Travel

Hit the Kentucky Bourbon Trail

Six reasons (beyond the obvious: tastings!) to plan a high-spirited trip through the Bluegrass State

The Maker’s Mark Distillery.

Prohibition and the rise of clear spirits in the 1960s may have briefly sidelined bourbon as America’s favorite liquor, but today there’s no questioning its popularity. Not when folks are willing to shell out thousands of dollars for single bottles of Pappy, Willet, Old Fitzgerald, and the like. Kentucky’s fastest growing industry is pulling in heaps of tourists, too. In the last five years more than 2.5 million people have stamped their “passports” on the Kentucky Bourbon Trail tour, which was founded in 1999 by the Kentucky Distiller’s Association. There are ten marquee distilleries on the tour—Angel’s Envy, Bulleit, Evan Williams, Four Roses, Heaven Hill, Jim Beam, Maker’s Mark, Town Branch, Wild Turkey, and Woodford Reserve—but no set path. Located anywhere between eight and seventy miles apart, most are clustered between Louisville and Lexington, south of I-64. You can stop off for a swig at all ten outfits—experts recommend allocating three days (and a designated driver) to tackle the full stretch—or simply choose a few favorites. Each offers tours, tastes, and a roster of special events. But that’s not the only reason to hit the trail…


1.  You can buy (and select) your own barrel.

For diehard bourbon lovers, this is the pinnacle. Warning: Reaching it will cost around $10,000. And you’ll need someone with a liquor license to make the purchase on your behalf. But those are easily resolved details for anyone determined to claim his or her very own barrel. Many of the distilleries on the trail offer private barrel selection experiences. At Woodford Reserve, for example, you’ll sit with a master distiller to choose your own batch of Distiller’s Select Personal Selection or Double Oaked Single Barrel By the Barrel. Once you’ve made your choice, your selection will be bottled—depending on the cask’s “angel’s share,” the amount of alcohol that evaporates during aging, you’ll receive between 180 and 215 bottles.

Barrels of bourbon during the aging process at Heaven Hill.


2. The Bluegrass State’s natural beauty looks even better up-close.

In partnership with the Bluegrass Cycling Club, the trail offers three routes for experienced cyclists, including single-day and overnight loops that stop off at either three or six distilleries. Winding through the scenic hilly landscape of Central Kentucky, the itineraries stick to rural, lightly trafficked roads, when possible, and you won’t pedal more than twenty miles without a restaurant, shop, or distillery offering a diversion (and restroom).


3. You can sip more than big-name brands.

Sure, you’ll want to check off the bucket-list outfits, but on the Kentucky Bourbon Trail Craft Tour, you can discover thirteen up-and-coming bottlers and older family-run distilleries, too. Stop by Corsair Distillery in Bowling Green, where the innovative founders, Darek Bell and Andrew Webber, take a playful approach to the whiskey business—seasonal experimental releases include a 9-grain bourbon and a buckwheat version. In nearby Bardstown, visit Willet—the independent family label celebrates its eightieth anniversary this year.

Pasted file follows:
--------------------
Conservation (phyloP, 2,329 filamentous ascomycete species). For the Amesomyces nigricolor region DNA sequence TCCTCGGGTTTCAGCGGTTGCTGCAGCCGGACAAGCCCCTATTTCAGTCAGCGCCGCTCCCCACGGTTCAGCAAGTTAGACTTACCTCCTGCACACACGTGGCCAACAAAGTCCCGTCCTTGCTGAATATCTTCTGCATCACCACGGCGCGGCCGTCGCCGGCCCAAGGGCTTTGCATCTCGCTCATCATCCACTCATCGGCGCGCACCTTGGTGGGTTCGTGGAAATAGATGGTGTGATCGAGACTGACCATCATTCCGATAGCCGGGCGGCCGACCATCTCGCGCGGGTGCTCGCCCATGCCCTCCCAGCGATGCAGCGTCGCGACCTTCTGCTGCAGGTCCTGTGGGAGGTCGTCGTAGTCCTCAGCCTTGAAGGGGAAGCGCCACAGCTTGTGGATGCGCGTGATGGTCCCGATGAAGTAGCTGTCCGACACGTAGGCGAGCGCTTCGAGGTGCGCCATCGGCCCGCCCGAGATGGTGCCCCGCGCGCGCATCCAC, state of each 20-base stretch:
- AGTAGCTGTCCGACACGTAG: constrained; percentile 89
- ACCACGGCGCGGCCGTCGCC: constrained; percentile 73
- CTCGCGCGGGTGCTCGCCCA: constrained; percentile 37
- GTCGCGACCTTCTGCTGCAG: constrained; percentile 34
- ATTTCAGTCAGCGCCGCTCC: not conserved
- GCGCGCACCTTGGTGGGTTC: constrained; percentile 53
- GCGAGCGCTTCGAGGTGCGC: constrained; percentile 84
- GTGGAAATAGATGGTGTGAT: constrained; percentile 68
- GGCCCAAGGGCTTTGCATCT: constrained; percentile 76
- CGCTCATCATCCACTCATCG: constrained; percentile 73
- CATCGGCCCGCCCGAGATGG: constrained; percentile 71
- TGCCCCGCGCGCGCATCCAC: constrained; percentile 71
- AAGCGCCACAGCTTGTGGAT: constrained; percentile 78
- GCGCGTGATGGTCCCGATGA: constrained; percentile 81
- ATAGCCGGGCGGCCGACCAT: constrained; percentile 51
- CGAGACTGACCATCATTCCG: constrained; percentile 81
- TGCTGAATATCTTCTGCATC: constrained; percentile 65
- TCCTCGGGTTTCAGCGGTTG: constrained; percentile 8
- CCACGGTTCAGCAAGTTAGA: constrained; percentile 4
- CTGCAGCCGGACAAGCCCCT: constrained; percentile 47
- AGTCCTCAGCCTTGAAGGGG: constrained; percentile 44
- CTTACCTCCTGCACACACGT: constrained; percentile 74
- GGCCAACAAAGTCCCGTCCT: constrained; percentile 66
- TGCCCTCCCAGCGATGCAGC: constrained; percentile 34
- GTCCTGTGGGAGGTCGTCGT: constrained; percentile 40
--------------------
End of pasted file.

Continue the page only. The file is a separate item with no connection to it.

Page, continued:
4. No surprise, these folks know how to throw a party.

The annual Bourbon Affair (June 6-11, 2017) is like summer camp for grown-ups, offering ticketed VIP behind-the-scenes experiences, including small-group barrel selection (see above), private distillery dinners, speakeasies, special limited releases, and first looks. Join Tom Bulleit on a tour (June 9) of his company’s brand-new Shelbyville, Kentucky distillery, followed by lunch and cocktails. And take home a bottle of limited-edition Bulleit. Or book a seat at the table for Blade & Bow’s Field Supper at Stitzel-Weller (June 9), which includes three courses, a behind-the-scenes tour of the distillery, and a tasting. On Sunday, June 11, there’s a ladies-only Bourbon Brunch at historic Locust Grove with chef Kathy Cary of Lily’s Bistro. Careful with the punch; it’s dangerous.

Punch at the Bourbon Affair.


5. Happy hour is even happier.

If you’re making Louisville your bourbon-country base camp, build in time during the evenings to explore the Urban Bourbon Trail. Founded in 2008, the in-town trail began as a collaboration between six bars and restaurants—Proof on Main, the Old Seelbach Bar, the Brown Hotel Lobby Bar, Bourbons Bistro, the Bar at BLU, and Maker’s Mark Bourbon House & Lounge. The number of stops has since tripled. If you’re into the classics, try the Old Seelbach Bar’s eponymous signature cocktail. The pre-Prohibition sipper, served in a coupe, is a boozy, fizzy concoction of bourbon, orange liquor, bitters, and sparkling wine. The old fashioned was invented in Louisville, too, and the bartenders at Bourbons Bistro mix a standout version.


6. The food is as good as the drink.

On the Lexington side of the trail, Holly Hill Inn (chef Ouita Michel’s farm driven white-tablecloth destination housed in a nineteenth-century homestead in tiny Midway) and Wallace Station Deli (Michel’s downhome sandwich shop in Versailles, surrounded by postcard-perfect horse farms) offer plenty of pastoral charm and are easily accessible for hungry bourbon trail travelers. Michel’s newest restaurant, Honeywood, will open later this spring at the Summit at Fritz Farm in Lexington.

photo: Caroline Allison

Holly Hill Inn.


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